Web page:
Monday Musical Moment: MMM: Thankfulness

Justin Langham   -  
Happy Monday!
As we transition to Thanksgiving week, reflecting on all we are thankful for, I wanted to share with you one of the most often performed hymn tunes in existence that is forever tied to this time of year: Nun danket alle Gott.
The hymn tune, also listed more simply as NUN DANKET, was originally composed by the German hymnist Johann Crüger in 1647, and has since been sung, played, and varied upon in countless ways across the centuries, from the masters of the German Baroque period like J.S. Bach, whose works Crüger was undoubtedly familiar, to composers today. In fact, if you attended the 11:05 service yesterday, you heard the choir sing a wonderful contemporary setting of that very same tune arranged by Mark Hayes.
The common English translation for the tune is “Now Thank We All Our God,” but I feel like something is missing in that. As those of you who have studied other languages may have realized, translations are rarely exact word-for-word translations. In this case, the word “nun” more accurately translates to “well.” Instead of a word like “jetzt” which translates more to a immediate “now,” “well” conveys a sense of mindfulness in what is happening. So, I’d like to amend the English translation to the following: “Now, thank we all, our God.” The meaning then changes completely, and I think more accurately conveys the meaning that the author of the hymn tune intended.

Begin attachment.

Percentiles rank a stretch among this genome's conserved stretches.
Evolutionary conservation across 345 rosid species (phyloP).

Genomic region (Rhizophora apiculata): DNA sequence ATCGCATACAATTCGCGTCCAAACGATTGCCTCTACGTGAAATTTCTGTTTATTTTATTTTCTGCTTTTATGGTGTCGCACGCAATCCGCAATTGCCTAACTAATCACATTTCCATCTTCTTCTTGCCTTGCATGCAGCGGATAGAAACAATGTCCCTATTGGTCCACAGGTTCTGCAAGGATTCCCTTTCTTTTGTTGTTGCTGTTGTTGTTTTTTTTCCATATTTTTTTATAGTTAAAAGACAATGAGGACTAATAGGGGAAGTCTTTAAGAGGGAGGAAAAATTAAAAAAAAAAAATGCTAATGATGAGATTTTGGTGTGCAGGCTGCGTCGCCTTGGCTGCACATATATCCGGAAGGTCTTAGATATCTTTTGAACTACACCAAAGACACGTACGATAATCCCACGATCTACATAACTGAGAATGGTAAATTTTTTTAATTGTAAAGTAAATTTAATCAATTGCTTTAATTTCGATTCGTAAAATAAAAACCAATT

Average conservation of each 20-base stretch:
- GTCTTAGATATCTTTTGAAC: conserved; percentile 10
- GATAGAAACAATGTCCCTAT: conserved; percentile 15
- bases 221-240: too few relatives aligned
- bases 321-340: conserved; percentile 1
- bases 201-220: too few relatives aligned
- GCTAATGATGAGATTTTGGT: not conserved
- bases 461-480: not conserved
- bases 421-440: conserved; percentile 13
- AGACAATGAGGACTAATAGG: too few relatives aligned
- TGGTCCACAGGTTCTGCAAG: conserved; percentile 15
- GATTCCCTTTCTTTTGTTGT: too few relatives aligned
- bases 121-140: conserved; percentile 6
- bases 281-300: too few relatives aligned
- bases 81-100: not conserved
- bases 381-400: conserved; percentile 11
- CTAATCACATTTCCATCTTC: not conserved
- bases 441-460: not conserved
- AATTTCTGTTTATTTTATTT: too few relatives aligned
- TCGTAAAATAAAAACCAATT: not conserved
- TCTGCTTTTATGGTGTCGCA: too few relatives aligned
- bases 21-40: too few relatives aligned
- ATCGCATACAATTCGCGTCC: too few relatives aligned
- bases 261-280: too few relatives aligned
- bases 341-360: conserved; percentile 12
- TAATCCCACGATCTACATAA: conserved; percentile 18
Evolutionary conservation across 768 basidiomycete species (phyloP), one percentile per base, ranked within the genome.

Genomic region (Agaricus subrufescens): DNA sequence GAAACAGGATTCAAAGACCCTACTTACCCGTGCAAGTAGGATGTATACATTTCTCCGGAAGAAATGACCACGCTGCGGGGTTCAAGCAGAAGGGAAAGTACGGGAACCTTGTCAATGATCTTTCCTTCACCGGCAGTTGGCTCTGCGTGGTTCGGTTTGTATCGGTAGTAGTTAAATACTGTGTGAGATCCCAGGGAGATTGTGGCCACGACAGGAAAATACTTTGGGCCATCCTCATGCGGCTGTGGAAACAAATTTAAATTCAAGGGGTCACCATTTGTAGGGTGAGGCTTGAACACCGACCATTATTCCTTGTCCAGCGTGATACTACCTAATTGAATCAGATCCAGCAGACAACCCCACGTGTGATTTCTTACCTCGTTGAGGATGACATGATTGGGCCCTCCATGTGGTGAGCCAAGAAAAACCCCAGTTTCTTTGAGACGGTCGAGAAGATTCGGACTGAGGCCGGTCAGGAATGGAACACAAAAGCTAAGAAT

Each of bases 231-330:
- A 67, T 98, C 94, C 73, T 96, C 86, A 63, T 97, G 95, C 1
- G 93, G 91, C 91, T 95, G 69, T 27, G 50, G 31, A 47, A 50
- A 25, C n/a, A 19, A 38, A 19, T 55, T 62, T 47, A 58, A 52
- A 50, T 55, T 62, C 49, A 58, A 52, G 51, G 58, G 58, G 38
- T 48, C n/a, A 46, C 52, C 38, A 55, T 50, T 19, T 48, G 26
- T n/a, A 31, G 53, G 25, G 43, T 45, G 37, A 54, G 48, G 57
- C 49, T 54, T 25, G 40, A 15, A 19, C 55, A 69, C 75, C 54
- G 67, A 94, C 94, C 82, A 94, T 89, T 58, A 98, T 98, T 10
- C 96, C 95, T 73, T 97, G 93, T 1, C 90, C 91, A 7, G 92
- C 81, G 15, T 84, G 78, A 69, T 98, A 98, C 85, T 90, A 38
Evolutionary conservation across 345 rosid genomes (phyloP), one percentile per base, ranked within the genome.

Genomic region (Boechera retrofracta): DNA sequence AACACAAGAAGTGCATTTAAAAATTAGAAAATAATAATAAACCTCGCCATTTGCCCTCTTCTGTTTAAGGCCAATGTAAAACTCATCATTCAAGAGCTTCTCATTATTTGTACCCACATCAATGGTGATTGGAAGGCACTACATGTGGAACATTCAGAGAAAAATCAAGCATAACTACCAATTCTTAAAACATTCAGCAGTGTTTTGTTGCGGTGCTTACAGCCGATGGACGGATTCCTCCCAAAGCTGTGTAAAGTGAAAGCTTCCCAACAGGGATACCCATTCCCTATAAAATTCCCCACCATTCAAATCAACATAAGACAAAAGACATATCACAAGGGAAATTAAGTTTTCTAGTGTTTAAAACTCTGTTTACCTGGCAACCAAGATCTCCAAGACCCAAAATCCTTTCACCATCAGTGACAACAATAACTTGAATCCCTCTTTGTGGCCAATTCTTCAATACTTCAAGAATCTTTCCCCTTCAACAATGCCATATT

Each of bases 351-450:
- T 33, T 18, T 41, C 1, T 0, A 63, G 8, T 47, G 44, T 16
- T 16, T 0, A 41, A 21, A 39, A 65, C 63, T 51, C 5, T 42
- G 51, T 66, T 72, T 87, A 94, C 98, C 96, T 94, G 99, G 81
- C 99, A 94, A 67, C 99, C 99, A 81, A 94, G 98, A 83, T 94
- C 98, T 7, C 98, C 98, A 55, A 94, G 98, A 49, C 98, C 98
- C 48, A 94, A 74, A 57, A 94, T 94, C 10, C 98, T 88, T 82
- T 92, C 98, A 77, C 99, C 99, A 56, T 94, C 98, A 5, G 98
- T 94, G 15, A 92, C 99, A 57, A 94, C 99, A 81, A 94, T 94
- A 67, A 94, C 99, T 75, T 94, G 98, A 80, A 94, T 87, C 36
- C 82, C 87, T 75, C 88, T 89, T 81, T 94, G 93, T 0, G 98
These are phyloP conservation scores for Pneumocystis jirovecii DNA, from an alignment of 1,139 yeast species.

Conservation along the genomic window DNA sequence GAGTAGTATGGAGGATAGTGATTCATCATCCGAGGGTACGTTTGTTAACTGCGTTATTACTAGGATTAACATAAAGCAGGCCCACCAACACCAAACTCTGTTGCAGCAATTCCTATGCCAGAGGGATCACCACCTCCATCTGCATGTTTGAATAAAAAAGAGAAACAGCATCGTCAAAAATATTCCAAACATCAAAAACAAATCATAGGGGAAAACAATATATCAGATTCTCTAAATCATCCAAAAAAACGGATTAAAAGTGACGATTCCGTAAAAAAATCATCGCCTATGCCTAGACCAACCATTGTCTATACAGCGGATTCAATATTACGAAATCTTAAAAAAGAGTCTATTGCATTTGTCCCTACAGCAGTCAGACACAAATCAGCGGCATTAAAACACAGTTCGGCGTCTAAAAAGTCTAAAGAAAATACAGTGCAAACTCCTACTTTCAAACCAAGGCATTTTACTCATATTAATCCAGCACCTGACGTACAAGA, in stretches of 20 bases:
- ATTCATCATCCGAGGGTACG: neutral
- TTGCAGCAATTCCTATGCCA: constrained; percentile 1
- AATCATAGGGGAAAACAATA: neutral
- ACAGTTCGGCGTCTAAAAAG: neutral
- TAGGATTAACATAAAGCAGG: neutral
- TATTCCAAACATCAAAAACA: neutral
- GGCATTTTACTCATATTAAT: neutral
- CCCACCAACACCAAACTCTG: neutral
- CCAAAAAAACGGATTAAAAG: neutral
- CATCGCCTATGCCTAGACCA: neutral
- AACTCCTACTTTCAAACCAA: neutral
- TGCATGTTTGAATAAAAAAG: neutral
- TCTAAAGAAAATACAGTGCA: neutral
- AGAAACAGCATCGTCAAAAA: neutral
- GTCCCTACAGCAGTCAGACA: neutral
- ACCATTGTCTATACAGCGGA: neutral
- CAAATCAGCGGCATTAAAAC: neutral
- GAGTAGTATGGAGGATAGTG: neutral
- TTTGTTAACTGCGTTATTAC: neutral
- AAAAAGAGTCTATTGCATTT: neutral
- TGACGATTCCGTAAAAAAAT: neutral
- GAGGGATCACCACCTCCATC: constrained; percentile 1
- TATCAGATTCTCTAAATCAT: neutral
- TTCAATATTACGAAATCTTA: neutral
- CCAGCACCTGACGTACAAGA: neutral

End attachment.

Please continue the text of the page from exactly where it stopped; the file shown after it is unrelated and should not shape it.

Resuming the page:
Please enjoy an organ variation of NUN DANKET in the old German style by none other than J.S. Bach. I hope everyone has a wonderful a Thanksgiving!